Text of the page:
Collage uses all the found papers you can search out – tickets, coloured paper, printed paper, patterns, cards, sticker, tissue… anything you can stick onto a surface with glue. It works by selecting, placing and sticking down to make pictures or covers for scrap books, to cover boxes or even furniture.
You can make collage on your own, but it’s also a great to do it together in a group. The collage below was made with a primary school class group:
To make the collage above, the group chose an A4 sheet to put into the chequer board, and they were asked to find the centre of the sheet. The chequer board was made up and the group was asked to select collage bits. The group was told about pattern making, i.e. placing one in the centre or corners would create symmetry but also were able to post their papers wherever they wanted to.
The workshop leader was the only person who had glue, so the group were focused on posting their pieces into the composition. If each child had had their own glue brush, then the process could have become more about the glue than the collage!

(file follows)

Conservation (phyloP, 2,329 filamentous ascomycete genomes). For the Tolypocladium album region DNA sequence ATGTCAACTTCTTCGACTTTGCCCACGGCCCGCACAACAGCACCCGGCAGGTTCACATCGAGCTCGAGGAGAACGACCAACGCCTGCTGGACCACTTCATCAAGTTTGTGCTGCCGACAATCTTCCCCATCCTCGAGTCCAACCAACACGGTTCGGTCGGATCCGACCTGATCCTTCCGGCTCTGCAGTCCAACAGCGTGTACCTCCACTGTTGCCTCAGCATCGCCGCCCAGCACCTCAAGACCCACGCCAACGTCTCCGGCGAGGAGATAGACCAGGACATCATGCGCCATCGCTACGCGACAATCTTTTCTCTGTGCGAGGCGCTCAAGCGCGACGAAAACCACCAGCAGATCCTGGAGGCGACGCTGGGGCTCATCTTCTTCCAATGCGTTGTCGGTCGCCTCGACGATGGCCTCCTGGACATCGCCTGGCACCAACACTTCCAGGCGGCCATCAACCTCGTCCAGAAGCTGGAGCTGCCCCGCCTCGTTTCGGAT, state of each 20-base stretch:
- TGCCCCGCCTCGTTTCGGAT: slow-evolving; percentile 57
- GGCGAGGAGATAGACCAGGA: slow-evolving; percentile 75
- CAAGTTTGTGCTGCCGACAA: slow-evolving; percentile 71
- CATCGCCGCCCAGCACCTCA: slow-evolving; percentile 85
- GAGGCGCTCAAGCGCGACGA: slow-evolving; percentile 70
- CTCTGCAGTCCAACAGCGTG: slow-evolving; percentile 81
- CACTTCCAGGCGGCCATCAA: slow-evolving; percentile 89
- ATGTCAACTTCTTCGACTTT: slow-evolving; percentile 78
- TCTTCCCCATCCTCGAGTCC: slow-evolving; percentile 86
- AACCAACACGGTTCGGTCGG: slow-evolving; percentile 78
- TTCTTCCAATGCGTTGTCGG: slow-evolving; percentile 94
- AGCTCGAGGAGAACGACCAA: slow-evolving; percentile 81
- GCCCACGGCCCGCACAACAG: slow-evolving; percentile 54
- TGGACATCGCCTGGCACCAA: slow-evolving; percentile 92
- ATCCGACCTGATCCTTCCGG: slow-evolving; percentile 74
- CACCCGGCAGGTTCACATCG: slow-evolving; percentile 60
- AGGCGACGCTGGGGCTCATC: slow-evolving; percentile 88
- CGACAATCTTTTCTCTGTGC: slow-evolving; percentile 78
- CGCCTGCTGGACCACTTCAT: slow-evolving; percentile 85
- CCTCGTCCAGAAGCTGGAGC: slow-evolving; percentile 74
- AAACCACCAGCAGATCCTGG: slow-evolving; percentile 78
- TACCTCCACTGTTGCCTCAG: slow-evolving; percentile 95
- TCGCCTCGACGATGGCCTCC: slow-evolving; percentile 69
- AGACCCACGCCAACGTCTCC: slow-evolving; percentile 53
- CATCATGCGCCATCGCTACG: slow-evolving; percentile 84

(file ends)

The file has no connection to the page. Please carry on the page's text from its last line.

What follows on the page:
It is possible to direct the collage activity by providing papers that you may have researched, look at Kurt Scwhitters work and you see he uses bus tickets, adverts and found papers.
You can see that children make their own choices of which colour, texture or design goes together.
These choices will be made just like an abstract artist might make theirs.
You can make beautifully crafted boxes as gifts using an old tin or cardboard box:
To collage an object (see Decoupage) you can use watered down PVA to stick paper, undiluted for cloth, or sticky backed cut outs.